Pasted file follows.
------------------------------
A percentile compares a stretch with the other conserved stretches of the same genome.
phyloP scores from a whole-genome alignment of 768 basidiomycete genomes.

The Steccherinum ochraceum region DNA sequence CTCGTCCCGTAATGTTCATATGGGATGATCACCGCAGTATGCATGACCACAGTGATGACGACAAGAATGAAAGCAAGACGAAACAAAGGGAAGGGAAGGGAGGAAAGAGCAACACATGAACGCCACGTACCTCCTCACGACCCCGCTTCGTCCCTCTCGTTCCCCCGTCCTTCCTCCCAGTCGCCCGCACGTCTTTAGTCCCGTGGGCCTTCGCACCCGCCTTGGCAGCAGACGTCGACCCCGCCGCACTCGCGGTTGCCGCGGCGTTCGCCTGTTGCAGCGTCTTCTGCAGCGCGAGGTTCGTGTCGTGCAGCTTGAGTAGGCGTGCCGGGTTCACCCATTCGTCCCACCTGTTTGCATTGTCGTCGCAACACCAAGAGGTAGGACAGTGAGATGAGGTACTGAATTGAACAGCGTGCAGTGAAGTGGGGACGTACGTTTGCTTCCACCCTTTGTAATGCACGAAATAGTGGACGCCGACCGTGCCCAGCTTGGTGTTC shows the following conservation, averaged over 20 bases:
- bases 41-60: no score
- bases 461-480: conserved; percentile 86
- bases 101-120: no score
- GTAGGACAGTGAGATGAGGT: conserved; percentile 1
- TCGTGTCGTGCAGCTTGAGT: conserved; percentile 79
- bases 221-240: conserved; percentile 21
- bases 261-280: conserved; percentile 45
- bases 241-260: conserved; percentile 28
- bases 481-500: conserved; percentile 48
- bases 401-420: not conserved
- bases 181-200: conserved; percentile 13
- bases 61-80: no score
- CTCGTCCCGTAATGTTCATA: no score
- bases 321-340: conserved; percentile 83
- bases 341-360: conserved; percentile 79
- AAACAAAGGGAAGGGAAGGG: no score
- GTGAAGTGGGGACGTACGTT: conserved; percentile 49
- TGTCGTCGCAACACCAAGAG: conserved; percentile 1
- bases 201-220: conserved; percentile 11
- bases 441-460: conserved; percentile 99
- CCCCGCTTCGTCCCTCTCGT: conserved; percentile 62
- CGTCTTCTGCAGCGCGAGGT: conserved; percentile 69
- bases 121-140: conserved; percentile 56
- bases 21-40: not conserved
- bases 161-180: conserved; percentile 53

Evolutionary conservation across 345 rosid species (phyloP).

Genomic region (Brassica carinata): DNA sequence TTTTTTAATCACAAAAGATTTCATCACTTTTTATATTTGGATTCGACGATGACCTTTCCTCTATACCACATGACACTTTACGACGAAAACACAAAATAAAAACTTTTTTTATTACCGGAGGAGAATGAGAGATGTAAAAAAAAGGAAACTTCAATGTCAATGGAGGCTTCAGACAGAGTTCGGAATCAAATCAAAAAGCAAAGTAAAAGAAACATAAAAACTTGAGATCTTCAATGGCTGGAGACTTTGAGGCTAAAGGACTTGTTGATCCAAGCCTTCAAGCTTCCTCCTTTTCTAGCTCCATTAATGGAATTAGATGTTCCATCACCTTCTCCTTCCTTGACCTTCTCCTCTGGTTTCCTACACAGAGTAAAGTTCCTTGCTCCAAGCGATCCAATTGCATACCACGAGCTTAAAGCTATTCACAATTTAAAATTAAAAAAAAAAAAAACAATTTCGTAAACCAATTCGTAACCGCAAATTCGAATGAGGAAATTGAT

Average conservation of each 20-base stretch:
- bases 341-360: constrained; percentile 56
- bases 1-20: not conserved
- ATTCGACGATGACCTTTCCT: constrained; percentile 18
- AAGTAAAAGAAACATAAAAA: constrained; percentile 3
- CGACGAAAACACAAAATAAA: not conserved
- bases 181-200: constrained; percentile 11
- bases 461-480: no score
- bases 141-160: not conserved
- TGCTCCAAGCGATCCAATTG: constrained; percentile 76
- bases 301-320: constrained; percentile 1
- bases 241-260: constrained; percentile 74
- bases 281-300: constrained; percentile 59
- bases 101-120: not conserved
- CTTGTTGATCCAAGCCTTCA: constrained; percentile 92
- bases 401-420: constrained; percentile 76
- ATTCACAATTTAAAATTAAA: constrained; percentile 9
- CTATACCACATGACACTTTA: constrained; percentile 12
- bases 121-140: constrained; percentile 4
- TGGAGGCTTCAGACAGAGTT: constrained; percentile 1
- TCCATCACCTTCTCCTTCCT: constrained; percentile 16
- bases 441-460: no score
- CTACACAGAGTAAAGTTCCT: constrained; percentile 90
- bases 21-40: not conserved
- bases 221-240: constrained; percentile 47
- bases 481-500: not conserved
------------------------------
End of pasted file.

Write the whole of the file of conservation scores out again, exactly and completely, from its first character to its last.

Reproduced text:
A percentile compares a stretch with the other conserved stretches of the same genome.
phyloP scores from a whole-genome alignment of 768 basidiomycete genomes.

The Steccherinum ochraceum region DNA sequence CTCGTCCCGTAATGTTCATATGGGATGATCACCGCAGTATGCATGACCACAGTGATGACGACAAGAATGAAAGCAAGACGAAACAAAGGGAAGGGAAGGGAGGAAAGAGCAACACATGAACGCCACGTACCTCCTCACGACCCCGCTTCGTCCCTCTCGTTCCCCCGTCCTTCCTCCCAGTCGCCCGCACGTCTTTAGTCCCGTGGGCCTTCGCACCCGCCTTGGCAGCAGACGTCGACCCCGCCGCACTCGCGGTTGCCGCGGCGTTCGCCTGTTGCAGCGTCTTCTGCAGCGCGAGGTTCGTGTCGTGCAGCTTGAGTAGGCGTGCCGGGTTCACCCATTCGTCCCACCTGTTTGCATTGTCGTCGCAACACCAAGAGGTAGGACAGTGAGATGAGGTACTGAATTGAACAGCGTGCAGTGAAGTGGGGACGTACGTTTGCTTCCACCCTTTGTAATGCACGAAATAGTGGACGCCGACCGTGCCCAGCTTGGTGTTC shows the following conservation, averaged over 20 bases:
- bases 41-60: no score
- bases 461-480: conserved; percentile 86
- bases 101-120: no score
- GTAGGACAGTGAGATGAGGT: conserved; percentile 1
- TCGTGTCGTGCAGCTTGAGT: conserved; percentile 79
- bases 221-240: conserved; percentile 21
- bases 261-280: conserved; percentile 45
- bases 241-260: conserved; percentile 28
- bases 481-500: conserved; percentile 48
- bases 401-420: not conserved
- bases 181-200: conserved; percentile 13
- bases 61-80: no score
- CTCGTCCCGTAATGTTCATA: no score
- bases 321-340: conserved; percentile 83
- bases 341-360: conserved; percentile 79
- AAACAAAGGGAAGGGAAGGG: no score
- GTGAAGTGGGGACGTACGTT: conserved; percentile 49
- TGTCGTCGCAACACCAAGAG: conserved; percentile 1
- bases 201-220: conserved; percentile 11
- bases 441-460: conserved; percentile 99
- CCCCGCTTCGTCCCTCTCGT: conserved; percentile 62
- CGTCTTCTGCAGCGCGAGGT: conserved; percentile 69
- bases 121-140: conserved; percentile 56
- bases 21-40: not conserved
- bases 161-180: conserved; percentile 53

Evolutionary conservation across 345 rosid species (phyloP).

Genomic region (Brassica carinata): DNA sequence TTTTTTAATCACAAAAGATTTCATCACTTTTTATATTTGGATTCGACGATGACCTTTCCTCTATACCACATGACACTTTACGACGAAAACACAAAATAAAAACTTTTTTTATTACCGGAGGAGAATGAGAGATGTAAAAAAAAGGAAACTTCAATGTCAATGGAGGCTTCAGACAGAGTTCGGAATCAAATCAAAAAGCAAAGTAAAAGAAACATAAAAACTTGAGATCTTCAATGGCTGGAGACTTTGAGGCTAAAGGACTTGTTGATCCAAGCCTTCAAGCTTCCTCCTTTTCTAGCTCCATTAATGGAATTAGATGTTCCATCACCTTCTCCTTCCTTGACCTTCTCCTCTGGTTTCCTACACAGAGTAAAGTTCCTTGCTCCAAGCGATCCAATTGCATACCACGAGCTTAAAGCTATTCACAATTTAAAATTAAAAAAAAAAAAAACAATTTCGTAAACCAATTCGTAACCGCAAATTCGAATGAGGAAATTGAT

Average conservation of each 20-base stretch:
- bases 341-360: constrained; percentile 56
- bases 1-20: not conserved
- ATTCGACGATGACCTTTCCT: constrained; percentile 18
- AAGTAAAAGAAACATAAAAA: constrained; percentile 3
- CGACGAAAACACAAAATAAA: not conserved
- bases 181-200: constrained; percentile 11
- bases 461-480: no score
- bases 141-160: not conserved
- TGCTCCAAGCGATCCAATTG: constrained; percentile 76
- bases 301-320: constrained; percentile 1
- bases 241-260: constrained; percentile 74
- bases 281-300: constrained; percentile 59
- bases 101-120: not conserved
- CTTGTTGATCCAAGCCTTCA: constrained; percentile 92
- bases 401-420: constrained; percentile 76
- ATTCACAATTTAAAATTAAA: constrained; percentile 9
- CTATACCACATGACACTTTA: constrained; percentile 12
- bases 121-140: constrained; percentile 4
- TGGAGGCTTCAGACAGAGTT: constrained; percentile 1
- TCCATCACCTTCTCCTTCCT: constrained; percentile 16
- bases 441-460: no score
- CTACACAGAGTAAAGTTCCT: constrained; percentile 90
- bases 21-40: not conserved
- bases 221-240: constrained; percentile 47
- bases 481-500: not conserved